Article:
Sometimes we have no clue what's over our heads. On July nights it's easy to find out. As soon as the sky gets dark (around 10:30-11 p.m. local daylight time) look high up in the southeastern sky for the bright, white star Vega. Vega totally overwhelms its home constellation Lyra the Lyre, a tiny harp made of five faint stars. On the plus side, this luminary makes the group easy to find.

Vega stands high in the southeastern sky at nightfall in early July. It's the brightest star in the giant asterism, the Summer Triangle. (Stellarium)
Vega stands high in the southeastern sky at nightfall in early July. It's the brightest star in the giant asterism, the Summer Triangle. (Stellarium)

Now make a fist, hold it horizontally and reach it to the sky. If you mark off two fists (equal to about 20°) to the right of Vega you'll see a small trapezoid outlined by four stars. This bent square is an asterism called the Keystone of Hercules and named for the central stone in the top of an arch that locks and holds it together.

Start at Vega in Lyra, and shoot a line about two fists long (20°) to the right to arrive at the Keystone of Hercules. The globular cluster M13 is located a short distance (2.3°) below the Keystone's upper right corner star. (Stellarium)
Start at Vega in Lyra, and shoot a line about two fists long (20°) to the right to arrive at the Keystone of Hercules. The globular cluster M13 is located a short distance (2.3°) below the Keystone's upper right corner star. (Stellarium)

On the right or western side of the Keystone we arrive at our target, the Great Globular Cluster in Hercules, also cataloged as M13. There are 110 "M" or Messier objects across the sky. Charles Messier, an 18th century French astronomer and comet hunter, gathered them into a catalog so he wouldn't accidentally mistake them for comets during his searches. Most look like small glowing clouds in a pair of binoculars.

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That's exactly what the Hercules globular looks like in my 8x40 and 10x50 binoculars— a small, circular fuzzy spot like it's depicted on the map above. It's quite easy to see even from moderately light-polluted locations.

From mid-northern latitudes M13 is nearly overhead, far above the horizon muck. If you observe from a rural location it's faintly visible without optical aid at magnitude 5.8 — try looking out of the side of your eye, a technique called averted vision. This will expose a more sensitive part of your retina to the cluster.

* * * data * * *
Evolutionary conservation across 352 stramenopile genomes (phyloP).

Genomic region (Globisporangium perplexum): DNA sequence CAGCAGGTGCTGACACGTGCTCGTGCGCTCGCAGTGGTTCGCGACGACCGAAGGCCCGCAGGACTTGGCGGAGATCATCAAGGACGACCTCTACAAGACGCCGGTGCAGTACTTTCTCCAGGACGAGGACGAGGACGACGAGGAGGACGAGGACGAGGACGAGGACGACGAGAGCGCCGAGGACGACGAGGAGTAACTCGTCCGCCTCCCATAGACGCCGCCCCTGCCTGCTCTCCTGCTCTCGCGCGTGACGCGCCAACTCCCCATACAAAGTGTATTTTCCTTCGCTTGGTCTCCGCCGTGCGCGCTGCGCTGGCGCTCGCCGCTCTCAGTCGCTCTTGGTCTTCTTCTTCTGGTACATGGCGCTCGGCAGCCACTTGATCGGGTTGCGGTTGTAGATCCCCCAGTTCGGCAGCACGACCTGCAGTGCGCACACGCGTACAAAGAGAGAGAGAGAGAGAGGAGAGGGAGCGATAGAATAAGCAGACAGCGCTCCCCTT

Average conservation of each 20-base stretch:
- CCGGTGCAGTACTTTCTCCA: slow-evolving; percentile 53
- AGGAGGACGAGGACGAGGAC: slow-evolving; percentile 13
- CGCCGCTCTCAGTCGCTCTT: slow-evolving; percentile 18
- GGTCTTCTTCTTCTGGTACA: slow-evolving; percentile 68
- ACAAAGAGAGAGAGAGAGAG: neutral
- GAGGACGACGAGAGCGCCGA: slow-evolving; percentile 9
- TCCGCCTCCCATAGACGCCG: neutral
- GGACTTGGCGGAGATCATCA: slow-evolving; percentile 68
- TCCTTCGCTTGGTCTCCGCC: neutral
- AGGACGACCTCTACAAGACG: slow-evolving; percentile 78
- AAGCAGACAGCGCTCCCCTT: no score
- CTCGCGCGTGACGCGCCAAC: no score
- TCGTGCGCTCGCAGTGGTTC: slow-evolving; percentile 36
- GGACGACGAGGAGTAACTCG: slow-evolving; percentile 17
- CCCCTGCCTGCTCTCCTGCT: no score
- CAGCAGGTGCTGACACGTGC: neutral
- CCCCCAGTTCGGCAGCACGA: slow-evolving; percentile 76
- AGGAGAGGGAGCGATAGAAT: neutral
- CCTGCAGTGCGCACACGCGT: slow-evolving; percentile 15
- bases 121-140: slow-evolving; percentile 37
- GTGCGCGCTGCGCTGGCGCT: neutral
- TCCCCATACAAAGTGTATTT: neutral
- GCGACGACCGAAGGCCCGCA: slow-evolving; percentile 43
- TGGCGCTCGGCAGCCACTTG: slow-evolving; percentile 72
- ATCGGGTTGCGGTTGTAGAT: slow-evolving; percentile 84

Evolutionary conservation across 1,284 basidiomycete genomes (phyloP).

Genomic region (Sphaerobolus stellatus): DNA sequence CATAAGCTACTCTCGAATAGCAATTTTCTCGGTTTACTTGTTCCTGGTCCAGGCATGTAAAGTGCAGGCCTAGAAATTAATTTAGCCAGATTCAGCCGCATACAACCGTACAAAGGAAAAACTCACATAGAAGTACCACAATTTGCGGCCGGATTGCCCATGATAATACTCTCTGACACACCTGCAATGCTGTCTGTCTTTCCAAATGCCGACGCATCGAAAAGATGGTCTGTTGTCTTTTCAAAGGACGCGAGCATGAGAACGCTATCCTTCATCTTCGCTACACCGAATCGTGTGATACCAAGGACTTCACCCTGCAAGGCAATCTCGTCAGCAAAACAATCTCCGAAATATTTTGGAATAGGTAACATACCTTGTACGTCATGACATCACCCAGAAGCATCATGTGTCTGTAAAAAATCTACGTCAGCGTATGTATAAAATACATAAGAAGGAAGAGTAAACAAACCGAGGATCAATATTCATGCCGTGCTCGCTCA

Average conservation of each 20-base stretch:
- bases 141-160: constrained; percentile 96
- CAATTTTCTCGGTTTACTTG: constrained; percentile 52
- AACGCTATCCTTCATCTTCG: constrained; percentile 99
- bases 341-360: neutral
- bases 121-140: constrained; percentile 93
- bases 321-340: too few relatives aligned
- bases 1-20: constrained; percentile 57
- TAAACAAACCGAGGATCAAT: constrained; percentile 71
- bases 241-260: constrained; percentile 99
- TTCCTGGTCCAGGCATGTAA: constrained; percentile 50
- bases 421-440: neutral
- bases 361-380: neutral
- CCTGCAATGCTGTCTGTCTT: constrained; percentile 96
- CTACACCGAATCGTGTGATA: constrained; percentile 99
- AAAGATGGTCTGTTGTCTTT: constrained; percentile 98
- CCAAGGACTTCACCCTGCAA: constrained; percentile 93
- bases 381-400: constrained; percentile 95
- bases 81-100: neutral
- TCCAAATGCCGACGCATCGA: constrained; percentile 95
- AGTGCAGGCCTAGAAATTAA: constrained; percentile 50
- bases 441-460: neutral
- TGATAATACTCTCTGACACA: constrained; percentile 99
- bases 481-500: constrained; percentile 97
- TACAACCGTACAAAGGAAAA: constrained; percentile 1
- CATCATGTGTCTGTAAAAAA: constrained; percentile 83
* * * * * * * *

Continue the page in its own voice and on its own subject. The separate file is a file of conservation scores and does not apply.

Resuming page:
This photo accurately captures the appearance of the Great Hercules Globular in a 10-inch or larger telescope. The cluster's jammed with so many stars they seem to spill over the sides.  (Mike Brown)
This photo accurately captures the appearance of the Great Hercules Globular in a 10-inch or larger telescope. The cluster's jammed with so many stars they seem to spill over the sides. (Mike Brown)

For a truly good view a moderate-sized telescope is essential. A 6-inch will show the cluster's outer halo of stars, but if you're looking for breathtaking, a 10-inch or larger telescope delivers. Lacking a telescope, we can revel instead in beautiful imagery.

M13 is called a globular cluster because it's a compact, globe-shaped mass of stars. Best estimates put M13's stellar population at around 300,000. Inside the core of M13 roughly 1,000 stars are packed into each cubic light-year, with the average separation of about 0.1 light-year. Compare that to nearest star system beyond the sun, Alpha Centauri, which is 4.4 light-years distant.

In this closer view of the cluster many red stars are visible. These once sun-like stars have evolved over billions of years into red giants. (Sid Leach / Adam Block / Mount Lemmon Sky Center  / CC BY-SA 4.0)
In this closer view of the cluster many red stars are visible. These once sun-like stars have evolved over billions of years into red giants. (Sid Leach / Adam Block / Mount Lemmon Sky Center / CC BY-SA 4.0)

There are only a couple dozen stars of 1st magnitude or brighter in the entire night sky. But if the Earth sat at the center of the cluster we would see thousands of stars brighter than 1st magnitude and hundreds brighter than Sirius. The brightest of them would outshine Venus by 100 times.

In this fanciful scene, where the Earth has been moved to the center of the Hercules Cluster, a sled dog team crosses a landscape lit by starlight. (Bob King / background stars: NASA)
In this fanciful scene, where the Earth has been moved to the center of the Hercules Cluster, a sled dog team crosses a landscape lit by starlight. (Bob King / background stars: NASA)

On a very dark night a few thousand stars spangle the heavens, but from the core of Hercules more than 100,000 stars would spill across the sky. So much starlight would not only make observing fainter objects difficult, but you'd walk around in a dim twilight all night. The only true darkness would come under overcast skies.

There are about 150 known globular clusters in the Milky Way. They're extremely ancient objects with stars aged between 11 and 13 billion years, as old as the galaxy itself. Other star clusters like the Pleiades, called open clusters, are babies in comparison, with ages typically measured in the tens of millions of years.

Knowing a little bit about the "blurry spot" in the Keystone helps us to appreciate its magnificence. And July's the best month to see it.

"Astro" Bob King is a freelance writer for the Duluth News Tribune. Read more of his work at duluthnewstribune.com/astrobob.